Les R&B: Ballet, not blues | VailDaily.com

Les R&B: Ballet, not blues

Andrew Harley

VAIL – At a club, on an album, from a circle in town square, you can hear the beats of a drum. With a masterful touch, a drum can sound like more than the thunderous barrage of a barbaric yawp. Drums take turns as melody makers and narrators, as Les Ballets Africains puts on two shows on Sunday at the Ford Amphitheater in Vail.The tradition was born in Guinea in 1952, combining African rhythms and instruments with dance, storytelling and acrobatics.”By the time this show finishes, you can bring the cable wire to the stage. It will light up the city,” said Les Ballets Africains Managing Director Mamoudou Conde. “The dance level has unbelievable power that is indescribable. The acrobatics have the message for younger generation that all our cultures are connected.”There are 35 members in the entire company for Les Ballets Africains, though only 18 members are on the current tour. Among the 18 touring members, there are six female performers and 12 males.”We have two very powerful male acrobats. The females drum, they dance and they sing,” said Conde. “You have a kora, which is a 21-string instrument, that will be (played) by these beautiful African women with an unbelievable grand boubou (a traditional garment). The dresses are colorful and you will never see (them) anywhere else. Nobody will be able to resist that particular scene.”A brief history In the midst of a fight against colonialism in 1952, poet and choreographer Keita Fodeba’s assemblage of an African ballet ripened in the Republic of Guinea.

“Les Ballets Africains is an icon in the continent of Africa. This company not only represents Guinea, but the entire continent,” said Conde.Fodeba arrived in Paris in 1948 as a choreographer and witnessed a misinterpretation of Africa in France.”He was really disappointed. He saw that Africa was judged by certain people negatively. He believed that he was born in a very powerful place with very powerful people and very beautiful rhythm and music,” said Conde.Fodeba chose to gather a grand ballet full of the finest dancers and musicians from many countries in Africa, including Congo, Cameroon, Ivory Coast, Mali, Senegal and Chad.”When you see someone putting you down, you don’t fight physically. You decide to create something that can speak for itself,” said Conde. “Through his choreography, rhythm, dancing, drumming and the storytelling, he told the story about the positives of Africa without it coming from his own mouth.”Fodeba trained the students for nearly four years. By 1952, the company was performing.”The first show in Paris was very powerful, very well-received. It gave people a better understanding about Africa,” said Conde. “From that point, he gained support from certain people to be able to take this great culture and travel.”Based on Guinean tradition, the griot is the storyteller.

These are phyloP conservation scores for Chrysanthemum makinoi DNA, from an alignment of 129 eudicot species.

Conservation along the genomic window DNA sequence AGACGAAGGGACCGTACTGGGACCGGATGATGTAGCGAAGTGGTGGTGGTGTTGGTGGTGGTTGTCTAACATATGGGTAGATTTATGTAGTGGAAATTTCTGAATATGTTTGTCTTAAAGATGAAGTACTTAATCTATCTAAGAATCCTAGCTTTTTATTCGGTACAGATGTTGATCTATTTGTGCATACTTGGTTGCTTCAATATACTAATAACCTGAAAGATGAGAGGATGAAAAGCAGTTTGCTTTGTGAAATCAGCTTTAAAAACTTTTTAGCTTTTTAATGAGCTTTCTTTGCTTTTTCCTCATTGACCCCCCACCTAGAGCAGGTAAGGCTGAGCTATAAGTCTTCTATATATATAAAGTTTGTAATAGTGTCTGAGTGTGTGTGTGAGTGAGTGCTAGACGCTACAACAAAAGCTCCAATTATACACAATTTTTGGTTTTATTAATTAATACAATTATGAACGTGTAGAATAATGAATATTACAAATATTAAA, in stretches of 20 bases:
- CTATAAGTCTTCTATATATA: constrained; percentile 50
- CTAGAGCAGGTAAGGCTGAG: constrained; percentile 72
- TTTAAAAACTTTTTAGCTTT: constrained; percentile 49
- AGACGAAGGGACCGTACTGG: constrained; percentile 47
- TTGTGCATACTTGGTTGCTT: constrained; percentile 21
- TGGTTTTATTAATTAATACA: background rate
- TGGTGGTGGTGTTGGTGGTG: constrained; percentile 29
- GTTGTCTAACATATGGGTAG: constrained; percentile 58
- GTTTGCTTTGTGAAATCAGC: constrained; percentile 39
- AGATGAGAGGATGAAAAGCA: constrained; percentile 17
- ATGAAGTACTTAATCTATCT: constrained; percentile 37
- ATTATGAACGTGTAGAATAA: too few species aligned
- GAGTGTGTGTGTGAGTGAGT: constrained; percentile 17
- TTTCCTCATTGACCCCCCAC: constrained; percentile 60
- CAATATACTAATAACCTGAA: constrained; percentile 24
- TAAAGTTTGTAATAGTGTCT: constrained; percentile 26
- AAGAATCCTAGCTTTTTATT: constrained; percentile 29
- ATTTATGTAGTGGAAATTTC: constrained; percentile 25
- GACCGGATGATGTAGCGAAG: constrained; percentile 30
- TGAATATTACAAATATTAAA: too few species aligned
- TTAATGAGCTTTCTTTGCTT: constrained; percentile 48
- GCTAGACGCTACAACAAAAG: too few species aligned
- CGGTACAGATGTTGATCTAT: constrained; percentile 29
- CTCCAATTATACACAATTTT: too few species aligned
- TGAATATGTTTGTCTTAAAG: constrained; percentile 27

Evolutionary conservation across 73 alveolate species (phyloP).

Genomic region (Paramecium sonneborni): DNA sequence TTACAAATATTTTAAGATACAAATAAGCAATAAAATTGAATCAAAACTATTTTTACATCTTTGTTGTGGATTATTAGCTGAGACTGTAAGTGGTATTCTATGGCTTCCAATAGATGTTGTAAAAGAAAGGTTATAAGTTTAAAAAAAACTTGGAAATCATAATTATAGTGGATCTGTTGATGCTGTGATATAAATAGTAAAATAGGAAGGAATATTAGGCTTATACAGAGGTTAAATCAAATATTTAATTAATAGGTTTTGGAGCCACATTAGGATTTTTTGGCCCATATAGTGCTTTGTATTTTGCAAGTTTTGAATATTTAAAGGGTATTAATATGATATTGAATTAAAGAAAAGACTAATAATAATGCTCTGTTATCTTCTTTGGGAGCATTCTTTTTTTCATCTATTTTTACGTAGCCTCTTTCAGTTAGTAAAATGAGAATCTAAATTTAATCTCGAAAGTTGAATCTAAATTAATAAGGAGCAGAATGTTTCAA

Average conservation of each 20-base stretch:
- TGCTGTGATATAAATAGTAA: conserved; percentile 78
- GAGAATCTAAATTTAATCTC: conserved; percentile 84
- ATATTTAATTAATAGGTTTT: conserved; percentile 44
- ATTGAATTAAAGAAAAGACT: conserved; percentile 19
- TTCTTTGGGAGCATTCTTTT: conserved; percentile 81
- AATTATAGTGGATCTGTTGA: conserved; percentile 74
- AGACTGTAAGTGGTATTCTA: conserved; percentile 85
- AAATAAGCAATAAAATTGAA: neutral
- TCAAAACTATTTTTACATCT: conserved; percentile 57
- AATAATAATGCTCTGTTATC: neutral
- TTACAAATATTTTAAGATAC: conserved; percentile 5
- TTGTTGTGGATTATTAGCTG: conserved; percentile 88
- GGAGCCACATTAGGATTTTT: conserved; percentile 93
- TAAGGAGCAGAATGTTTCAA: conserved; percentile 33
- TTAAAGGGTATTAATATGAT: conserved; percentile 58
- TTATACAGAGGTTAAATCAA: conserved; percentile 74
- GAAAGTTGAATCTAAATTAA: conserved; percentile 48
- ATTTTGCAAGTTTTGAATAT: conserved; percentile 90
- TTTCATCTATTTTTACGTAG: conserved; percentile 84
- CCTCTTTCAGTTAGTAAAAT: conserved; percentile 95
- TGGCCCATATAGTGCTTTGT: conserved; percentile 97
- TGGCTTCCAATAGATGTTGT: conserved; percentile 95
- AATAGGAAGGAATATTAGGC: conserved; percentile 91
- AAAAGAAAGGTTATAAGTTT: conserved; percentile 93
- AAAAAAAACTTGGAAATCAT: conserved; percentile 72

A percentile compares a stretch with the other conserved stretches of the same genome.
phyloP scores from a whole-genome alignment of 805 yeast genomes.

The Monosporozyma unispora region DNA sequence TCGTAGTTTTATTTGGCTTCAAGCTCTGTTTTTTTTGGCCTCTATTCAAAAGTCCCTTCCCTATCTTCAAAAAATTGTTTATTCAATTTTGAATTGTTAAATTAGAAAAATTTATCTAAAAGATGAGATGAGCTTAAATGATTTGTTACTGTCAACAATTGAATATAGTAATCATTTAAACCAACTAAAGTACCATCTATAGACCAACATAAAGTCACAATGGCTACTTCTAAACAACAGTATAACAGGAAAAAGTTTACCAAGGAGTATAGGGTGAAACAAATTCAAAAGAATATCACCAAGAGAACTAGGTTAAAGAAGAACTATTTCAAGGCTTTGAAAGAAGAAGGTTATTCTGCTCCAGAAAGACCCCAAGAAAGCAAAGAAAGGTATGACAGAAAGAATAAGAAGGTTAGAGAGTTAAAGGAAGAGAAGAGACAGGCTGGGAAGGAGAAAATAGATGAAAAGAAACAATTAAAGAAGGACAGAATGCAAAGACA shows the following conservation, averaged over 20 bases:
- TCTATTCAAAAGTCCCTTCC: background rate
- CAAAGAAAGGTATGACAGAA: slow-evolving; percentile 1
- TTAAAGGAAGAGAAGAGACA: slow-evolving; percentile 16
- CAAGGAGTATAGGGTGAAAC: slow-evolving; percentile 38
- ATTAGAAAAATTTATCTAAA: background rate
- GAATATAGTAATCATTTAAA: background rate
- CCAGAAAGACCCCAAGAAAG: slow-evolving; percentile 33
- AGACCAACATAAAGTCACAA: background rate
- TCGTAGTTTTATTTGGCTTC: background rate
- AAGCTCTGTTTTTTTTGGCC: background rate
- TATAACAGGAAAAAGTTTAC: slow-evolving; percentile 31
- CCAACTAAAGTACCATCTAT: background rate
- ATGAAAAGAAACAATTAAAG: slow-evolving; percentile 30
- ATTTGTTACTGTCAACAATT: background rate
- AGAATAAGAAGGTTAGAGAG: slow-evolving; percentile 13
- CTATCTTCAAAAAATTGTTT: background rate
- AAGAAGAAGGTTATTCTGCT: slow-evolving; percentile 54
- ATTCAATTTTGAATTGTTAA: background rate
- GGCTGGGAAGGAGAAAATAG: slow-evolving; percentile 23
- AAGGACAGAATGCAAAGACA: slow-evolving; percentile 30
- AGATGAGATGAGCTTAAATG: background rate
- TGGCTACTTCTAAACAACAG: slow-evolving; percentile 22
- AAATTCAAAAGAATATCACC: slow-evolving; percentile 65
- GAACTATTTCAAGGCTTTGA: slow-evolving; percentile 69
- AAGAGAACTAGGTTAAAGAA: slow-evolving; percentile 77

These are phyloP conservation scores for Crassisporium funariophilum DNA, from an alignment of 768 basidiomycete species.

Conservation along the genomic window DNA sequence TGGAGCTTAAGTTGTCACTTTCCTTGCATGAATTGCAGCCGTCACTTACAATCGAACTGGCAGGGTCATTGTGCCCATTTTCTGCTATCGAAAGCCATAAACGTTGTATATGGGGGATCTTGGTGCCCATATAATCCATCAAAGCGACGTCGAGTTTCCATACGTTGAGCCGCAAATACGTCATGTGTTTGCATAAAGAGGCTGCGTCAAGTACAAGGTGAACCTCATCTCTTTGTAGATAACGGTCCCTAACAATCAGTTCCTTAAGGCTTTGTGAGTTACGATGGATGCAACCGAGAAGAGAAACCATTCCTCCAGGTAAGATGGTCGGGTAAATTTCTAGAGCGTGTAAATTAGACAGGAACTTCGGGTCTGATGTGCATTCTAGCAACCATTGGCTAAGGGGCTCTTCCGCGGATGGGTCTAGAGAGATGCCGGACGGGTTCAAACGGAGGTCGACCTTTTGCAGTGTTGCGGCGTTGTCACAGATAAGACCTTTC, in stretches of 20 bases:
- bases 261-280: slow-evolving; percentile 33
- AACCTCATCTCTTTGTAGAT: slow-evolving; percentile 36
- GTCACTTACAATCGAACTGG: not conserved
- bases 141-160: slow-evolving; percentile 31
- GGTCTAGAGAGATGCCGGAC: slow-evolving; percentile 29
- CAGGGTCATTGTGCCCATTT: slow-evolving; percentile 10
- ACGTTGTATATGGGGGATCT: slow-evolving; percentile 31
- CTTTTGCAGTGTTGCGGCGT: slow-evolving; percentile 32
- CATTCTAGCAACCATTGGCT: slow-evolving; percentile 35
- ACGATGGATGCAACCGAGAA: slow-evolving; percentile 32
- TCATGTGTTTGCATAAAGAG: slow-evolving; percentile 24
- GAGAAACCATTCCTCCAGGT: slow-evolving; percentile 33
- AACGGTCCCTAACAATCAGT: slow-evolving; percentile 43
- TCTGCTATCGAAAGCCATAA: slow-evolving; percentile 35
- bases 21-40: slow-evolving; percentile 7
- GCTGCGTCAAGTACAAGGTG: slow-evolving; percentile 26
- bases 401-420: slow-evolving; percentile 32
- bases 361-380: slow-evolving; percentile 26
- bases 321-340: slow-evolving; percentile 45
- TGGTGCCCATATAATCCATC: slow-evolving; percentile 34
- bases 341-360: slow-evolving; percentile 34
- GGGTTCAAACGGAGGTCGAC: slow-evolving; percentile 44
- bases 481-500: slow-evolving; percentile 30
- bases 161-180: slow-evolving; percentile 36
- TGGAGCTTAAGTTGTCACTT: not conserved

“They can create a music and rhythm, which you can see a storyline and understand without reading,” said Conde. “The major griot (performs for) the king and stops any problem that will come to the kingdom.”In the case of Les Ballets Africains, the griot told his stories through artistic choreography.”In each society, you have a special griot that belongs to that society. It’s more like a messenger. It’s more like a storyteller. It’s more like a peacemaker,” said Conde.The drumsThere are many different drums in Guinean tradition. Some are more common in the Rocky Mountain music scene, like the djembe and doundoun, which is the bass foundation.”The djembe is the lead. The entire show is led by the lead drummer,” said Conde. “Between the doundoun and the lead djembe you have three djembes for accompaniment, you have a kenkeni to help to harmonize the music and you also have a two other sangbans to support the drumming – to make it very powerful and to drive the drumming forward.”The balaphone, which originates from the kingdom of Soso, is a powerful wooden instrument with 21 or 23 keys played with two mallets.

“Together, this instrument and a Costa Rican instrument called the bote create a lot of energy,” said Conde.The company also uses one or two krins, which a melodic instrument of hollowed wood with many small openings.”Sangban comes in many different sizes. We put the women on that particular drum,” said Conde. “If you listen to jazz music, in the drumming you can find many different rhythms. You can find the blues, jazz and the reggae.”Les Ballet Africains plays twice on Sunday at 1:30 and 7:30 p.m. at Ford Amphitheater in Vail.Andrew Harley can be reached at 949-0555, ext. 610, or at aharley@vaildaily.com.Vail, Colorado

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